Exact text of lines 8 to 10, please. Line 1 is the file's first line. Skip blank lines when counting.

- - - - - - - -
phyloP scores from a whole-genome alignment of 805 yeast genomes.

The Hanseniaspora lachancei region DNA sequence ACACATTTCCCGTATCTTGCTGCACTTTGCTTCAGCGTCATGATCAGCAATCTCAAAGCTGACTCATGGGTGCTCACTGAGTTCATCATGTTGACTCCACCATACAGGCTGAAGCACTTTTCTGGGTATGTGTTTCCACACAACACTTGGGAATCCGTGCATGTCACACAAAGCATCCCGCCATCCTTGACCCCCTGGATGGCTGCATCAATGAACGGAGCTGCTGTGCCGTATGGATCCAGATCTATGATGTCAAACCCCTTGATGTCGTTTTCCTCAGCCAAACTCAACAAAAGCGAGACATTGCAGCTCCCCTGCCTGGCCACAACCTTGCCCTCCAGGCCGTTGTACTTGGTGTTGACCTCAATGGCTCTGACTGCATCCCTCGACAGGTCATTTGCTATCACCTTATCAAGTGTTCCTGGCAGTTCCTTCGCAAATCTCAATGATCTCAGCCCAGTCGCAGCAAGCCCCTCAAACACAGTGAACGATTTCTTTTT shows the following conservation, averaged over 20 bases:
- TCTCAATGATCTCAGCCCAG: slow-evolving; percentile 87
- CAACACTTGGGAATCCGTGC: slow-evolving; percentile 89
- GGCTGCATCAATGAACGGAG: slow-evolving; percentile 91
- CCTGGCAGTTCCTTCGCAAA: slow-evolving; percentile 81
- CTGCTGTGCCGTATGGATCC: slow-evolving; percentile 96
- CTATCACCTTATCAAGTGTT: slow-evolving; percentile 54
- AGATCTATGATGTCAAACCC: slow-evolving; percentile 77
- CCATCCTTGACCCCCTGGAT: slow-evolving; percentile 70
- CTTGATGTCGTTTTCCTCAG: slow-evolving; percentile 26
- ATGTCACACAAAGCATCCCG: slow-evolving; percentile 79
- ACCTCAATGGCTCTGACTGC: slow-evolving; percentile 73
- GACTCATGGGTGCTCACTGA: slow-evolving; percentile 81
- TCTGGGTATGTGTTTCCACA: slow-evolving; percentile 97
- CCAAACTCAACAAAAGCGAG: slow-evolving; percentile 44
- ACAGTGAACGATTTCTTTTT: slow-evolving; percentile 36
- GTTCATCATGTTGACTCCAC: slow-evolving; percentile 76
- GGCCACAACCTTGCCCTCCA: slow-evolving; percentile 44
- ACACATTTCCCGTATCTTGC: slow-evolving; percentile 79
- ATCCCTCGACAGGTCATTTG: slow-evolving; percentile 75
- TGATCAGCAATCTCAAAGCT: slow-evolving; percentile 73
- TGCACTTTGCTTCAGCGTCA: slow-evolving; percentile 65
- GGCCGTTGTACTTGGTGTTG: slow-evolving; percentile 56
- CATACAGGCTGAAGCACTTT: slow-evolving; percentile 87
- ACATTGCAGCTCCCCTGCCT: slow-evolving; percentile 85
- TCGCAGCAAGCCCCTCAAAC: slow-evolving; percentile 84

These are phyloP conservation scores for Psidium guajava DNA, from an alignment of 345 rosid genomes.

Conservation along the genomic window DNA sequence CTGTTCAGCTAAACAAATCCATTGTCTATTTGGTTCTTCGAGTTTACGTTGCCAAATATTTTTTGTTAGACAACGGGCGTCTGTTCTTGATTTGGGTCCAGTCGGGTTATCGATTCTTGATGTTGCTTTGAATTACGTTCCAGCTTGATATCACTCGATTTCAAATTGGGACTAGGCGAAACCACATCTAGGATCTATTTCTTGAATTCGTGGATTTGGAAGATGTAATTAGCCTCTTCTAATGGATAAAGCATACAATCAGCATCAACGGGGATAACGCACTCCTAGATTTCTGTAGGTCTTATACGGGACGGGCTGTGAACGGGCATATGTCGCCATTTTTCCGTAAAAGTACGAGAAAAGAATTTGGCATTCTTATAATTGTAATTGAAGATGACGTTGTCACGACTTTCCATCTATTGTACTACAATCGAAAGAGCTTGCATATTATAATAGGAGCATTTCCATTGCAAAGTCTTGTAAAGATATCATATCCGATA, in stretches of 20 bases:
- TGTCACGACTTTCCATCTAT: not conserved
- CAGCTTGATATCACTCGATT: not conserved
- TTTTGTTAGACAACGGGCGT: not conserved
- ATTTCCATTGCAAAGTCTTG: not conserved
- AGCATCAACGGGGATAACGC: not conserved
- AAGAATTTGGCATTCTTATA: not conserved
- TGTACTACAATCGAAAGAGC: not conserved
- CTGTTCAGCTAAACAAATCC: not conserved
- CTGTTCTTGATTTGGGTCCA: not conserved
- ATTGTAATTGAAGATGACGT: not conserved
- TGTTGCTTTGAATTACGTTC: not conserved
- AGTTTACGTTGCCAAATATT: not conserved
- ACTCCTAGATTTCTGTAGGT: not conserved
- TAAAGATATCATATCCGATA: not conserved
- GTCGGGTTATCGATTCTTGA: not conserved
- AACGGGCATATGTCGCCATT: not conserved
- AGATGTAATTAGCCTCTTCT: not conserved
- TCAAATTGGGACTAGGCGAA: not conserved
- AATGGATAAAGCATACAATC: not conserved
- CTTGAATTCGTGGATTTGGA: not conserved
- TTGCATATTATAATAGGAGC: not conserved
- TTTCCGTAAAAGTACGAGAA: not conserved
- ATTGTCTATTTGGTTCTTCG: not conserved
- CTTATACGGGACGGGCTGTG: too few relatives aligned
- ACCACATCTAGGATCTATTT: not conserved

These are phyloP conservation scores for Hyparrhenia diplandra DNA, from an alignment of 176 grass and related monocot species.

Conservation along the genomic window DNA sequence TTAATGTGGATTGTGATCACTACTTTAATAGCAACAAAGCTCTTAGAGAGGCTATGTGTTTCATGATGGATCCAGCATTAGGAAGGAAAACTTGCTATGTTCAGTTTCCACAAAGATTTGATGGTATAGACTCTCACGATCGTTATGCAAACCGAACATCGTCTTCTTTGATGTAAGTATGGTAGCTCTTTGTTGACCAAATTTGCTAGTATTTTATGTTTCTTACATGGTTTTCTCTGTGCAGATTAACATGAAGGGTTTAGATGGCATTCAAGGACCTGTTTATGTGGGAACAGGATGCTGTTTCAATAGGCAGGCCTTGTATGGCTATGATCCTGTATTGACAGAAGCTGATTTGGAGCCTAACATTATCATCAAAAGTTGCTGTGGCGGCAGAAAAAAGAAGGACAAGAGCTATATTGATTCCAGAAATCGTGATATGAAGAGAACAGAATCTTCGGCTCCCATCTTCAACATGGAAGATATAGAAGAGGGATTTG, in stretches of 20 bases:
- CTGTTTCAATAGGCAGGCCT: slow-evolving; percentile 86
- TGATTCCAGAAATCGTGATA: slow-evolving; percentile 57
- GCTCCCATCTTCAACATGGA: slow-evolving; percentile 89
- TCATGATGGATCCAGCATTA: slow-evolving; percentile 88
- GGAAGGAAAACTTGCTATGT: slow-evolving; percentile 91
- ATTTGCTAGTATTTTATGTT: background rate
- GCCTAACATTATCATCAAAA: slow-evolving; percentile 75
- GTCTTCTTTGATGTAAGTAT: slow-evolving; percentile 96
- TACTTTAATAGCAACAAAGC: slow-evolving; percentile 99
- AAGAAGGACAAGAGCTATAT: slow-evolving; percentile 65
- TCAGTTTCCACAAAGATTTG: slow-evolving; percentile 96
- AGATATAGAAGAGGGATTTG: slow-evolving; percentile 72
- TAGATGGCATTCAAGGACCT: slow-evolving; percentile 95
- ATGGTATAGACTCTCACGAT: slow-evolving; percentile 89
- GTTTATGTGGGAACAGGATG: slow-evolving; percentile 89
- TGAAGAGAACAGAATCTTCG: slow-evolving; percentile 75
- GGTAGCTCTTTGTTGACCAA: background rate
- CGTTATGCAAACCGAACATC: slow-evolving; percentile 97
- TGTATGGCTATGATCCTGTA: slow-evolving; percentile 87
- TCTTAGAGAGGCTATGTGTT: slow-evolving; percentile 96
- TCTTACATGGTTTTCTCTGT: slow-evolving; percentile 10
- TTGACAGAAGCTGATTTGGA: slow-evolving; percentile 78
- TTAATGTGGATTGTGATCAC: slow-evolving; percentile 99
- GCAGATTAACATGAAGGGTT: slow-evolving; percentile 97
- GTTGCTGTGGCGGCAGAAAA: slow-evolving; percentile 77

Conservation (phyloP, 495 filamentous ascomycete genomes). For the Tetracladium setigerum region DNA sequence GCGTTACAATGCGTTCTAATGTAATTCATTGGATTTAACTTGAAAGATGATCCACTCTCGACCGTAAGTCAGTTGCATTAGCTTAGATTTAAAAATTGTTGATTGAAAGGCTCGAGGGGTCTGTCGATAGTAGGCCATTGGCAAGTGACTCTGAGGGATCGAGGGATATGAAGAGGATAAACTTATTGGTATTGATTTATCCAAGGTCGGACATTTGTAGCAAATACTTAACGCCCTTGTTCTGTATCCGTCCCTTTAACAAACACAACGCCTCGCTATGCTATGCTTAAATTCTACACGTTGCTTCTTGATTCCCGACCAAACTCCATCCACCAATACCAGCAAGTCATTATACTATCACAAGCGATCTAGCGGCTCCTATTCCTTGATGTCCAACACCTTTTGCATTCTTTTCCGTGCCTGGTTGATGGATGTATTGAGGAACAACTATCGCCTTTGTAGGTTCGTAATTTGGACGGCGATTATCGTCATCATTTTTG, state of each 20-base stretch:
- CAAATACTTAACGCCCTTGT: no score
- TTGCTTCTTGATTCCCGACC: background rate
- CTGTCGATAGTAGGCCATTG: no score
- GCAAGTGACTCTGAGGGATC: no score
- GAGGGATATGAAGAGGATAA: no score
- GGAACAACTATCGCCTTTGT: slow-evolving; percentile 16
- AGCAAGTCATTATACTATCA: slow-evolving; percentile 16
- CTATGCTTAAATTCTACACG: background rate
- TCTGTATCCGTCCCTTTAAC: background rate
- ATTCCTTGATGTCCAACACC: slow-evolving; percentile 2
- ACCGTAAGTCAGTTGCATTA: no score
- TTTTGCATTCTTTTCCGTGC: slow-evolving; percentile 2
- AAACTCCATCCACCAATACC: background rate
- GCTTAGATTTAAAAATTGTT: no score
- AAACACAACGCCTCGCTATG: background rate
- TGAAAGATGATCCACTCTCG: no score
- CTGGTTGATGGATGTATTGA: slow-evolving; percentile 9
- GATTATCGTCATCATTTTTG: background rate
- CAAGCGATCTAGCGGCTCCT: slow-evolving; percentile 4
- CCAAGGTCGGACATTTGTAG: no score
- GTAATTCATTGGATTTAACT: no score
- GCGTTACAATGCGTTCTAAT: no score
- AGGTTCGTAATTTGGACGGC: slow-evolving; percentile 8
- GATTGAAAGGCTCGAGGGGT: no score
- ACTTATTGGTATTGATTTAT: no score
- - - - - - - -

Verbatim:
- CTATCACCTTATCAAGTGTT: slow-evolving; percentile 54
- AGATCTATGATGTCAAACCC: slow-evolving; percentile 77
- CCATCCTTGACCCCCTGGAT: slow-evolving; percentile 70